Vigils across the country marked the first anniversary of the shooting death of 17-year-old Trayvon Martin. On Tuesday in New York City, Trayvon's parents were joined by hundreds of supporters for what they called the "Million Hoodie March." Oscar-winning actor Jamie Foxx was among those who spoke.
George Zimmerman, the man accused of killing Martin on February 26th of last year, is awaiting trial for second-degree murder, which is set to begin June 10. This morning, Zimmerman's attorney Mark O'Mara talks with Soledad on “Starting Point” to discuss the anniversary of the shooting as well as the next steps in the murder trial.
In April, O’Mara and his client will have the opportunity to ask the court to dismiss the charges under Florida's "Stand Your Ground" law at an immunity hearing. O’Mara says the case is “a self-defense case” because his client “did not have the chance to retreat; so calling it a "Stand Your Ground" law is really not accurate.”
Regarding the public opinion of his client, O’Mara says things have improved since the initial reporting of the story.
Over the past year O’Mara says, “people have finally decided to wait or they've looked at the other information that has come out to see there are not only two sides to the story.” He adds, “it really looks at though the evidence supports George did not do anything wrong and that he was after the initial coming together confronted and injured by Trayvon.”
“It’s horrible to say when you’re talking about a young 17-year-old who’s now passed away that he may have caused his own death but the injuries that George had support nothing but that he was attacked by Trayvon and that he was fighting for his life,” O'Mara says.
"The evidence doesn't support anything that George is the aggressor in the fight. Trayvon had no injuries on him but for the fatal gunshot and George had significant injuries to his face and to his back. I know the prosecutor's position but they have to have the forensic evidence to support it,” O'Mara adds.
In an exclusive interview on "Starting Point with Soledad O'Brien," Trayvon Martin's parents Sybrina Fulton and Tracy Martin say that the "Stand Your Ground" law needs to be fixed, and George Zimmerman's wife Shellie Zimmerman's perjury charge shows her "intentions were to hide things."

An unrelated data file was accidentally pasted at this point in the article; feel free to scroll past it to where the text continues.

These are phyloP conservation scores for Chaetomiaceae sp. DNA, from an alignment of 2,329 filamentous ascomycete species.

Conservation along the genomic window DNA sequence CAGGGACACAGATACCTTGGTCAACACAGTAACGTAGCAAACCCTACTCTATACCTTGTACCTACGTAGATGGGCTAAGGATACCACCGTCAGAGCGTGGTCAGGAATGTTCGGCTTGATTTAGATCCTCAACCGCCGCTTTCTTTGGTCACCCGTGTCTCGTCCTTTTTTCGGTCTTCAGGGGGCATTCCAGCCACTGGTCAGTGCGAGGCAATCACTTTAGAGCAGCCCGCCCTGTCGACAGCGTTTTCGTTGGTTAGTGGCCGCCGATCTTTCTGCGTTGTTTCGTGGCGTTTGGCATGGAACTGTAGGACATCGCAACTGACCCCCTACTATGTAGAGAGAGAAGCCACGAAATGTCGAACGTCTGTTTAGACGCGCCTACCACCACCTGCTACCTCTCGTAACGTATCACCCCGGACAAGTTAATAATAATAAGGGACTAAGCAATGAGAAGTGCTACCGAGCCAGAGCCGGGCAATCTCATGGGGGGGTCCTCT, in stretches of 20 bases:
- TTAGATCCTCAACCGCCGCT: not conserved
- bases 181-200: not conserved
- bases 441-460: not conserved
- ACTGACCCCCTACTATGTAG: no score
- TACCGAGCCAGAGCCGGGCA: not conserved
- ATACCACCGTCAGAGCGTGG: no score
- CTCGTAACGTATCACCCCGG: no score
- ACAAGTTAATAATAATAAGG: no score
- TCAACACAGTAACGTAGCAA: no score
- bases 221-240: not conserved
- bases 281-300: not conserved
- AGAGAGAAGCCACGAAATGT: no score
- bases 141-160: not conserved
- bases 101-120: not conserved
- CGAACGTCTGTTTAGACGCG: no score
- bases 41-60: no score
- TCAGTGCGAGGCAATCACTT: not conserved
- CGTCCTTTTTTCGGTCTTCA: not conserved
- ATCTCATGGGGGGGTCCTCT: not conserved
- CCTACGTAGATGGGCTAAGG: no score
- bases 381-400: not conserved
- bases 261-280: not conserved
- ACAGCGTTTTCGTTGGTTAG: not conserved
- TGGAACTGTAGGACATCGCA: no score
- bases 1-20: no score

Fulton and Martin were on "Starting Point" to discuss the first meeting of the "Stand Your Ground" Task Force, set up by Florida Gov. Rick Scott, to review the state's law. Zimmerman has repeatedly claimed he was acting in self-defense when he shot 17-year-old Trayvon on Feb. 26th, and legal experts pointed to the state's "Stand Your Ground" law as possibly granting him immunity in the case.
"I'm not opposed to the law," Fulton says. "I just think they need to take a look at the law...and really fix it."
Attorney Benjamin Crump says that the law encourages vigilantism, and an amendment is needed to clarify the law. "You can't initiate a confrontation and then say 'I was standing my ground,'" Crump says.
Soledad asks Tracy Martin about his new initiative to enlist dads across the country to repeal "Stand Your Ground" laws in their states. He says he's continuing Trayvon's legacy through this work, and he has to continue to spearhead this initiative.
"I fell that I have to stay out in front, and make sure this reaches the heart of America just to be that leader for the dads out there that don't have a voice right now," Martin says.
The family also responded to the arrest of George Zimmerman's wife Shellie, who was charged with perjury for lying about the couple's finances during her husband's April bond hearing. A review of bank records shows Shellie moved $74,000 from her husband's account into her own just a few days before that hearing.
"The court system was betrayed...[Shellie Zimmerman's] intentions were to hide things," Martin says.
See more from the interview in the clips below.
Trayvon Martin's parents Sybrina Fulton & Tracy Martin ask dads to help repeal "Stand Your Ground" laws in their states.
Trayvon Martin's parents Sybrina Fulton & Tracy Martin and attorney Ben Crump on Shellie Zimmerman's arrest for perjury.